8th Grade Parents:
Students are beginning Chapter 6, Exponential Equations and Functions.
The sequence of numbers 2, 4, 8, 16, 32, 64,… grows exponentially while the sequence 2, 4, 6, 8, 10, 12,… grows linearly. If you remember the ancient story regarding the chess board in which 2 cents are placed on the first square, 4 cents on the second square, 8 cents on the third square and so on, the last square will have almost $200 million billion on it (2^64 cents is approximately $1.8 x 10^19). By contrast, 2 cents placed on the first square, 4 cents on the second square, 6 cents on the third, and so on will result in $1.28 on the last square. In general, a sequence grows exponentially (or geometrically) if its rate of growth is proportional to the amount of the quantity present – i.e., if each number in the sequence comes from multiplying its predecessor by the same factor. A sequence grows linearly (or arithmetically) if its rate of growth is constant – i.e., if each number in the sequence comes from adding the same factor to its predecessor.
Like money in a compound-interest account, populations (whether of people or bacteria) tend to grow exponentially, and like money earning simple interest, food production tends to increase only linearly. The early-nineteenth-century British economist Thomas Malthus put these two observations together and concluded that poverty and famine were unavoidable. THE ARGUMENT IS FLAWED AND CAN BE ATTACKED ON A NUMBER OF POINTS.
Listed below are the students’ textbook sections aligned with Khan Academy. Over this 3 day weekend, I would advise the students go to Khan Academy, Algebra I, and the chapter entitled Rational Exponents and Radicals, and peruse the beginning videos and practice problems
NOTE: Students will be reviewing ideas/skills from Khan Academy, 8th grade, Numbers and Operations
Student Textbook (Khan Academy > Algebra I > Rational Exponents and Radicals)
6.1 Properties of Square Roots
6.2 Properties of Exponents
6.3 Radicals and Rational Exponents
Student Textbook (Khan Academy > Algebra I > Exponential Growth and Decay)
6.4 Exponential Functions
6.5 Exponential Growth
6.6 Exponential Decay
Student Textbook (Khan Academy > Algebra I > Sequences)
6.7 Geometric Sequences
7th Grade Parents
Students are beginning Chapter 5 – Similarity and Transformations
5.1 Identifying Similar Figures
- Two figures are similar if corresponding side lengths are proportional and corresponding angles have the same measure
5.2 Perimeters and Areas of Similar Figures
- If two figures are similar, then the ratio of their perimeters is equal to the ratio of their corresponding side lengths
- If two figures are similar, then the ratio of their areas is equal to the square of the ratio of their corresponding side lengths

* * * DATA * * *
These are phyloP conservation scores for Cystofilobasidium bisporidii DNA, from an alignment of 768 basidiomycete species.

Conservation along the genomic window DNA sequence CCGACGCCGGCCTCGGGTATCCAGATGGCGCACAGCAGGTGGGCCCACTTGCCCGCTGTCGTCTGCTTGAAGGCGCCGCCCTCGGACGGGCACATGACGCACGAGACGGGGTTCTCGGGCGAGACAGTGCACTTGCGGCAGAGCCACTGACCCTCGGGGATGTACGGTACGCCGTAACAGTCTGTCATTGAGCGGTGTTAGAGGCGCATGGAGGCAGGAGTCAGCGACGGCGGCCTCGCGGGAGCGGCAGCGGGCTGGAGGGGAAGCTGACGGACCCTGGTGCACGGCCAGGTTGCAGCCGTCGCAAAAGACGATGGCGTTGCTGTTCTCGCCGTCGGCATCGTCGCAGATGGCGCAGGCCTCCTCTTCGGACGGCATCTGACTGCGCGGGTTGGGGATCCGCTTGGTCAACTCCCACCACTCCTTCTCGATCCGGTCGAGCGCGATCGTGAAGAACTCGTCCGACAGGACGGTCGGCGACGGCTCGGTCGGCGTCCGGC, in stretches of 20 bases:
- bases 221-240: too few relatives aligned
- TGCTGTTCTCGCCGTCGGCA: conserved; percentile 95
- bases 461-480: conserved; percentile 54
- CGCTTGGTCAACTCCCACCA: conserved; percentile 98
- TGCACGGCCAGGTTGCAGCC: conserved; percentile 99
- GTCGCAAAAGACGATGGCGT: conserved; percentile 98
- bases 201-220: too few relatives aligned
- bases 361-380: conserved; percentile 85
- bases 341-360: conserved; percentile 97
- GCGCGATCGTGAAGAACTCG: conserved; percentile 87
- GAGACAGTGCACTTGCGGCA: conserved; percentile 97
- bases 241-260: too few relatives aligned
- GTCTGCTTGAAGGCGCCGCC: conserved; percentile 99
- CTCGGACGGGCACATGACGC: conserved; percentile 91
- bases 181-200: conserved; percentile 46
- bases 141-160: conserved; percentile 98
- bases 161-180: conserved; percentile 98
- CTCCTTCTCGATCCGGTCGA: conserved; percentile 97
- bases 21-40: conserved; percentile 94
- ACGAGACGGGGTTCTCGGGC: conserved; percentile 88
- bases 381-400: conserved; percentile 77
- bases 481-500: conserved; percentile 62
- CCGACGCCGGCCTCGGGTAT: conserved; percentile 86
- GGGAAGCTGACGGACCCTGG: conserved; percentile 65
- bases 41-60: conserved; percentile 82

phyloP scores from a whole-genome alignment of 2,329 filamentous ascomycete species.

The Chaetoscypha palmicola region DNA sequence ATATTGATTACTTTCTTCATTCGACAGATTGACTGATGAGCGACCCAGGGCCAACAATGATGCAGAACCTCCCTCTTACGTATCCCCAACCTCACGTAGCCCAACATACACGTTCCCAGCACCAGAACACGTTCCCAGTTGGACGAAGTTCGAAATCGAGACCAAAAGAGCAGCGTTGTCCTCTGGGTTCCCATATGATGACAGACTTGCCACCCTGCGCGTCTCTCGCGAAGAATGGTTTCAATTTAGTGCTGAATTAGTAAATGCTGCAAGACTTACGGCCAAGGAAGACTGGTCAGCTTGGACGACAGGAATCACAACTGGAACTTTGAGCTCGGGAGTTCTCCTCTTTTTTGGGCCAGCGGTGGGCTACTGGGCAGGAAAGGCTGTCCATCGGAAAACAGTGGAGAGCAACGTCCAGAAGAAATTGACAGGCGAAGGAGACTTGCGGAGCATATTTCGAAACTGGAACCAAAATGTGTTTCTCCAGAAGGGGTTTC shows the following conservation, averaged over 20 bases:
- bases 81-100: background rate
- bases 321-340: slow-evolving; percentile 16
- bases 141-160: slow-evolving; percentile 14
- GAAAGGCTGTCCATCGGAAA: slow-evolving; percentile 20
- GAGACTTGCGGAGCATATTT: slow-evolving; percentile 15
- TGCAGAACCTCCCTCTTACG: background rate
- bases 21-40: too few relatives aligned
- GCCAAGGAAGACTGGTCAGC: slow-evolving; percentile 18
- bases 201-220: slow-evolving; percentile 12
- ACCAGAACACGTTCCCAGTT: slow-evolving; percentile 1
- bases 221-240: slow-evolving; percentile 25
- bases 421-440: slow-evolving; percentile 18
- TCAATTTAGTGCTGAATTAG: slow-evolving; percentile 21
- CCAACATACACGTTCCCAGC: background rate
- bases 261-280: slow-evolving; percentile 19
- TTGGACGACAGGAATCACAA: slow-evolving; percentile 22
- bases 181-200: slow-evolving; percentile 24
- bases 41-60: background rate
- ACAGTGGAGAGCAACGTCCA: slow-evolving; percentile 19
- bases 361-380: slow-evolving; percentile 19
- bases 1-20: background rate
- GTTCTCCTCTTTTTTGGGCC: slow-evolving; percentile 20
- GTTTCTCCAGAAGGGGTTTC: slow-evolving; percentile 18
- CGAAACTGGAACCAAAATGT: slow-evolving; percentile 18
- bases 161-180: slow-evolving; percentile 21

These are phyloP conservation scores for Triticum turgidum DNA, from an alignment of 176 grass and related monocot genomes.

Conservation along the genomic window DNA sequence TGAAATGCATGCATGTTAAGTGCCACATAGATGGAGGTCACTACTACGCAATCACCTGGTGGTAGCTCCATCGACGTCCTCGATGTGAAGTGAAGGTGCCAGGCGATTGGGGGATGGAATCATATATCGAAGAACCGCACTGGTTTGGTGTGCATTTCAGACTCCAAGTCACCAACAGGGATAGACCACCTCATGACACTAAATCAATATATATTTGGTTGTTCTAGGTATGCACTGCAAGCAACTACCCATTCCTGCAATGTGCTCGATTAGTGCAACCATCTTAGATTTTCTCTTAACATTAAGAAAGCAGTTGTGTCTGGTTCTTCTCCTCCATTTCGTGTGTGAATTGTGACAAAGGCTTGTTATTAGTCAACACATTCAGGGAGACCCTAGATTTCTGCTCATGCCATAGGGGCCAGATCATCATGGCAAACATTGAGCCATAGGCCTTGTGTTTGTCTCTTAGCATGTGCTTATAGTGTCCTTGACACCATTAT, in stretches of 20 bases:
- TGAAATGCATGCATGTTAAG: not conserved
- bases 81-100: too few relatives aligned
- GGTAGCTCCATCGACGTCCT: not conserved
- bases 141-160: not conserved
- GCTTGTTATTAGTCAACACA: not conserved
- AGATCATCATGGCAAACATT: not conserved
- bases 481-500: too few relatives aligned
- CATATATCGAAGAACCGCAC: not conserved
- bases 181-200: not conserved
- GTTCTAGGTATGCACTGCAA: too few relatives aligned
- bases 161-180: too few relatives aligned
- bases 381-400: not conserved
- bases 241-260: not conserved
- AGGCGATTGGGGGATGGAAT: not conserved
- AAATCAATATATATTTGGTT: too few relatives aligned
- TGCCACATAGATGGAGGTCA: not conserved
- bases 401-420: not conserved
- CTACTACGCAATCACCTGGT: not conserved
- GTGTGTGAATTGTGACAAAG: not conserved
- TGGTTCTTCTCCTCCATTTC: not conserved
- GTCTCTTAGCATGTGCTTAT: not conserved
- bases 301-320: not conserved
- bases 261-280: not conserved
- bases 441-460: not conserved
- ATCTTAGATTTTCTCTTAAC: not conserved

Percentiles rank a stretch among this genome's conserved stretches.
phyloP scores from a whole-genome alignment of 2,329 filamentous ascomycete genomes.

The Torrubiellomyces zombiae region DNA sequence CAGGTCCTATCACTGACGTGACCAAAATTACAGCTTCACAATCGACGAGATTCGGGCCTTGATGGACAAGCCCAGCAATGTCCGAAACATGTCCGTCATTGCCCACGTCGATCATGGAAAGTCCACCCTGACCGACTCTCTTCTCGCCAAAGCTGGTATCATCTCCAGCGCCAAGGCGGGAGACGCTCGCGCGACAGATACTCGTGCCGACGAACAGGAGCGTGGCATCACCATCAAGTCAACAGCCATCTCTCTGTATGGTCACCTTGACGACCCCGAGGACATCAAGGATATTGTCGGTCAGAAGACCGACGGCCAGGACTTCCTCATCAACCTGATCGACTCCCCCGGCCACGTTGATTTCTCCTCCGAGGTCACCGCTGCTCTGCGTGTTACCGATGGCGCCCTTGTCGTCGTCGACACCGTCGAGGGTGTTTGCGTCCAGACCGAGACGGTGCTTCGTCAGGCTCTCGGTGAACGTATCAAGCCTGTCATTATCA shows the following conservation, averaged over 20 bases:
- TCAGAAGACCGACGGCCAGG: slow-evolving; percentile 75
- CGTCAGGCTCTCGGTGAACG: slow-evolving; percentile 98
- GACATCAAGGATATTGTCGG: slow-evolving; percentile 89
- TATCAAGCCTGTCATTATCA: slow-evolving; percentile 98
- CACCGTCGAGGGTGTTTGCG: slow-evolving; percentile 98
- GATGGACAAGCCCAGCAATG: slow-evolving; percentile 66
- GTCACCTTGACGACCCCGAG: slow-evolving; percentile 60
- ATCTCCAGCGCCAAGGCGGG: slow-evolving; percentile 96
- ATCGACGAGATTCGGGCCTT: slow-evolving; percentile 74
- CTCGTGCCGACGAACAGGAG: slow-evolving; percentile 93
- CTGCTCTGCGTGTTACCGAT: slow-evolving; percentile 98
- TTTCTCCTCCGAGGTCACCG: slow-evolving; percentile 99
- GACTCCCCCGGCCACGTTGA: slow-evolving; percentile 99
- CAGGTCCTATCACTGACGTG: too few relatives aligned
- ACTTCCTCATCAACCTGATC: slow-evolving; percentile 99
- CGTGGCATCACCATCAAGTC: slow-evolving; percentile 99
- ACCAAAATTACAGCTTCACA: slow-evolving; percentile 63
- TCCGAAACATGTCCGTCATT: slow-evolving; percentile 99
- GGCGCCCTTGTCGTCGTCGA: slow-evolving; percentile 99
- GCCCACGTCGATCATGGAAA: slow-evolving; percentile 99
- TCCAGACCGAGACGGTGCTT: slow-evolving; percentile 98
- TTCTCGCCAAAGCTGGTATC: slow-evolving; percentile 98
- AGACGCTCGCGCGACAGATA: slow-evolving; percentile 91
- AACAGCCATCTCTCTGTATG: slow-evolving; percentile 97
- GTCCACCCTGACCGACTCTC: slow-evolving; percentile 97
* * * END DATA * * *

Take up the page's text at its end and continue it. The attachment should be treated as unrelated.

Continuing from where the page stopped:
5.3 Finding Unknown Measures in Similar Figures
5.4 Scale Drawings
January 28, 2019
The Discreet Charm of the Graph
Deep in the Amazon rainforest, a tough, river-wise woman boats down tributaries home to blood-sucking fishes and swarming mosquitoes to stop at forest huts rarely graced by anyone outside their few isolated inhabitants. She is not a character from the Middle Ages. She lives today. Who is she? A doctor perhaps? A foreign aid worker? Not even warm. She is peddling creams, perfumes, and cosmetics for the Avon company.
Back at the New York headquarters, suited executives analyze their worldwide war against dry skin employing techniques invented by a man to whom one can safely say they have never given any thought. International in blue, domestic in red, one may imagine, graphs compare the year-by-year erection of Avon’s profits in each sector. Their annual report analyzes the company’s cumulative return, net sales, business unit operating profit, and pages of other data utilizing all sorts of fancy graphs, bar graphs, and pie charts.
A merchant presenting data in this way in the Middle Ages would have been greeted with a blank stare. What is the meaning of these colorful geometric figures, and why do they appear on the same document with all those Roman numerals? Macaroni and cheese had been invented (a fourteenth-century English recipe survives), but not the idea of marrying numbers and geometric figures. Today, graphical representation of knowledge is so familiar that we hardly think of it as a mathematical device; even the most math phobic executive at Avon could tell that an upward slanted line on the profits graph is a happy thing. The invention of the graph was a vital step on the path to a theory of place.
The marriage of numbers and geometry is one concept the Greeks got wrong, a spot on the road where philosophy got in the way…